See This Study Guide Now

Start your 48-hour free trial to unlock this study guide. You'll also get access to more than 30,000 additional guides and more than 350,000 Homework Help questions answered by our experts.

Get 48 Hours Free Access

of its author. At the time, various groups, including federal, state, and local agencies, engaged in some form of censorship. An important example was the Hays Office, created in 1934 as a self-policing production code oversight agency by the Motion Pictures Producers and Distributors of American, Inc. (MPPDA) and headed by former Postmaster General Will H. Hays. Hellman, in deference to the dictates of the Hays Office, had to eradicate all traces of the lesbian theme in her film adaptation of the play.

Literary Style

Download PDF PDF Page Citation Cite Share Link Share

SettingThe Children's Hour employs two settings. The first, used in the opening and final acts, is the living and study room of the Wright-Dobie School for girls, located in a converted farmhouse about ten miles from Lancet, a rural town in Massachusetts. The second, used in both scenes of the second act, is the living room of Mrs. Tilford's house, presumably in the town of Lancet.

The setting plays a significant role in the play, for it posits a small-town attitude and closeness—a place where news travels fast—which is evident in the snickering of the grocery boy in the third act. The community ostracizes Karen and Martha, which helps create the oppressive atmosphere that makes Martha's suicide believable. Because the women are sensitive to their community's censure, they come to believe that their alleged behavior will follow them wherever they go, that they will be unable to escape from their notoriety.

StructureThe Children's Hour has a conventional, linear plot, consisting of three acts, the usual format employed by playwrights at the time. The formal divisions into acts and scenes is used to demarcate a change of time, but each formal segment also ends at a decisive moment, following the tradition of strong scene closures at the curtain. These elements all contribute to what is referred to as a well-made play. It is a time-honored technique, fundamental to melodrama, whether good or bad.

Within the structural design of the play, time is handled in a strict chronological order. The action covers a period of about eight months, opening in April and ending in the following November. A key event that occurs in the interval is the civil suit brought by Karen and Martha against Mrs. Tilford. It is not presented on stage, but its dreadful impact resonates throughout the last act of the play.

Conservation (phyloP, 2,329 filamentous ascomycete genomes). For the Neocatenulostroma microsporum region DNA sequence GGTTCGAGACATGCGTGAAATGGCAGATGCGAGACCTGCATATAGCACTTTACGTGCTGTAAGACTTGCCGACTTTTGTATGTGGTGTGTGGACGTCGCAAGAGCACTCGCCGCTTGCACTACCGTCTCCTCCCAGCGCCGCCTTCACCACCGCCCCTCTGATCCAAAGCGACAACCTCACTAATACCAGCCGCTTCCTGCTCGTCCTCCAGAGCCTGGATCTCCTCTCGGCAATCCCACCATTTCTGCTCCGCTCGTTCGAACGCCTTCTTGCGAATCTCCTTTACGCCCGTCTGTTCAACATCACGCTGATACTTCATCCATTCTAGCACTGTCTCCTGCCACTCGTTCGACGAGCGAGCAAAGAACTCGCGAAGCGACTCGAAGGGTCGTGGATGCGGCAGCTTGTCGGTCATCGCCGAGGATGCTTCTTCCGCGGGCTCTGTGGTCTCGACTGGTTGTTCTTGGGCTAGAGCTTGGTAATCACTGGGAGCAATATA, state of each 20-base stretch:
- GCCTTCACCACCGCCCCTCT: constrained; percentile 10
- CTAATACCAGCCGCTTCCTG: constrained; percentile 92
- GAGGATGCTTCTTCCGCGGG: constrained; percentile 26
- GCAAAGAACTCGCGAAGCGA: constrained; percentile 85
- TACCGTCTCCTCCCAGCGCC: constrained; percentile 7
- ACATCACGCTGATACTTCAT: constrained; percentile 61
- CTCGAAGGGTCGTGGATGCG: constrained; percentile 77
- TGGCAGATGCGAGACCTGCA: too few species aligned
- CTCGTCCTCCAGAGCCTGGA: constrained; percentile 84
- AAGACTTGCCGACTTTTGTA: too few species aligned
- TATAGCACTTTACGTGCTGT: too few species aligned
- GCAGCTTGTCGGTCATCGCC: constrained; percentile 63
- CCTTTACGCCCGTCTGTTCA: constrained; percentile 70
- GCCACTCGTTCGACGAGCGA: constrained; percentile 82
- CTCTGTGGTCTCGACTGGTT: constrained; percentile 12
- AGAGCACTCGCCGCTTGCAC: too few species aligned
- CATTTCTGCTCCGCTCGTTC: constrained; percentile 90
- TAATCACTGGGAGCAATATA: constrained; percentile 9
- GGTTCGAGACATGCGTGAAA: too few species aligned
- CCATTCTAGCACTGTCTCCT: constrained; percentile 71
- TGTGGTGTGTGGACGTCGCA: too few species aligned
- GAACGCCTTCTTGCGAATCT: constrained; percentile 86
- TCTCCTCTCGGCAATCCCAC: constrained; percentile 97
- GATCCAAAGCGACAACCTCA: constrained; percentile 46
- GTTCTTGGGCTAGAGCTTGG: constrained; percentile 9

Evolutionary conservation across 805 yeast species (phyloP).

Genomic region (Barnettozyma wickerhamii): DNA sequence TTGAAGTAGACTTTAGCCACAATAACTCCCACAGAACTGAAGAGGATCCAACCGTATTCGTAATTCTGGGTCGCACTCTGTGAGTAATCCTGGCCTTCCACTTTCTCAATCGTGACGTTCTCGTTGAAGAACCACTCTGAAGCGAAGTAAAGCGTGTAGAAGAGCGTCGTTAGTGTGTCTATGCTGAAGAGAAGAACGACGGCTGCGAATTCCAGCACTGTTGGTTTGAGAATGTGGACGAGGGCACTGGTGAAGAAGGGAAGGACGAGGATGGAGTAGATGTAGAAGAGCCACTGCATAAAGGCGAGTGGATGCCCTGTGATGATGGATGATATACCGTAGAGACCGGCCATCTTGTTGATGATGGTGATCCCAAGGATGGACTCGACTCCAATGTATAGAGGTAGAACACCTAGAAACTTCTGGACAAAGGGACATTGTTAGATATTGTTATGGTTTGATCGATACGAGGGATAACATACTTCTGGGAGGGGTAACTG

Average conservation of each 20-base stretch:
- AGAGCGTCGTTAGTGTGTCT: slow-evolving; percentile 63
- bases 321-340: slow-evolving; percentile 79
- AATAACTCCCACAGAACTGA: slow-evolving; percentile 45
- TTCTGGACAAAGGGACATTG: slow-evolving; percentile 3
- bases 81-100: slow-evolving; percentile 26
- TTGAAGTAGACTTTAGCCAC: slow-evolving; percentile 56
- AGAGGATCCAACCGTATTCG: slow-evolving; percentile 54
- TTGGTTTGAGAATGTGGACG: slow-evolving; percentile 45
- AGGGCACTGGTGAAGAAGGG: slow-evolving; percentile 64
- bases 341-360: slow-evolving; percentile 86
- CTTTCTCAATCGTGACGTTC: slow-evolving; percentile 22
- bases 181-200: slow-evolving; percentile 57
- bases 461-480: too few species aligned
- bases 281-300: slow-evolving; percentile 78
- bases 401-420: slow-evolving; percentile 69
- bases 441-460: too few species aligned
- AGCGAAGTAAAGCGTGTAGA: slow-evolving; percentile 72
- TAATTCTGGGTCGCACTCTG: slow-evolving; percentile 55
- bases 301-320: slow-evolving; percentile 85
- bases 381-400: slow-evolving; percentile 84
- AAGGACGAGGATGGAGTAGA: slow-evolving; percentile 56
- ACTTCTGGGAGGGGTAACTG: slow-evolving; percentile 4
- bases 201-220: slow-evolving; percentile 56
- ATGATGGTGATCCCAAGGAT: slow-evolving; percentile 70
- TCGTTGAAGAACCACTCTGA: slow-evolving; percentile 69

Realism
Hellman works entirely within the limits of the realistic problem play. The Children's Hour is very suited to the box set, with the invisible fourth wall through which an audience witnesses the work in progress. It uses no devices or techniques to dispel the total illusion of that reality.

From beginning to end, the characters behave and talk like real people in a situation that seems entirely credible. Their dialogue, although very focused and congruous, captures the idiom and cadences of real speech, and the action, though hardly typical, is wholly within the realm of the possible. Even Mary's psychopathic behavior, though not accounted for, is uncomfortably realistic and its results entirely plausible.

Foreshadowing
To maintain the complete illusion of reality, Hellman eschews the use of various theatrical devices and conventions. However, she prepares her audience to accept events as plausible from clues or hints preceding them. Hellman foreshadows actions largely through character revelation, particularly in the cases of Lily Mortar, Mary Tilford, and Martha Dobie.

Lily reveals her self-centeredness from the very beginning of the play. Her vanity is fed by the flattery of her students, and she proves to be easy prey for Mary. She lives on her imagined triumphs of the past, retreating from present obligations. Her failure to respond to Karen and Martha's request that she return from Europe to testify at the trial therefore becomes almost inevitable.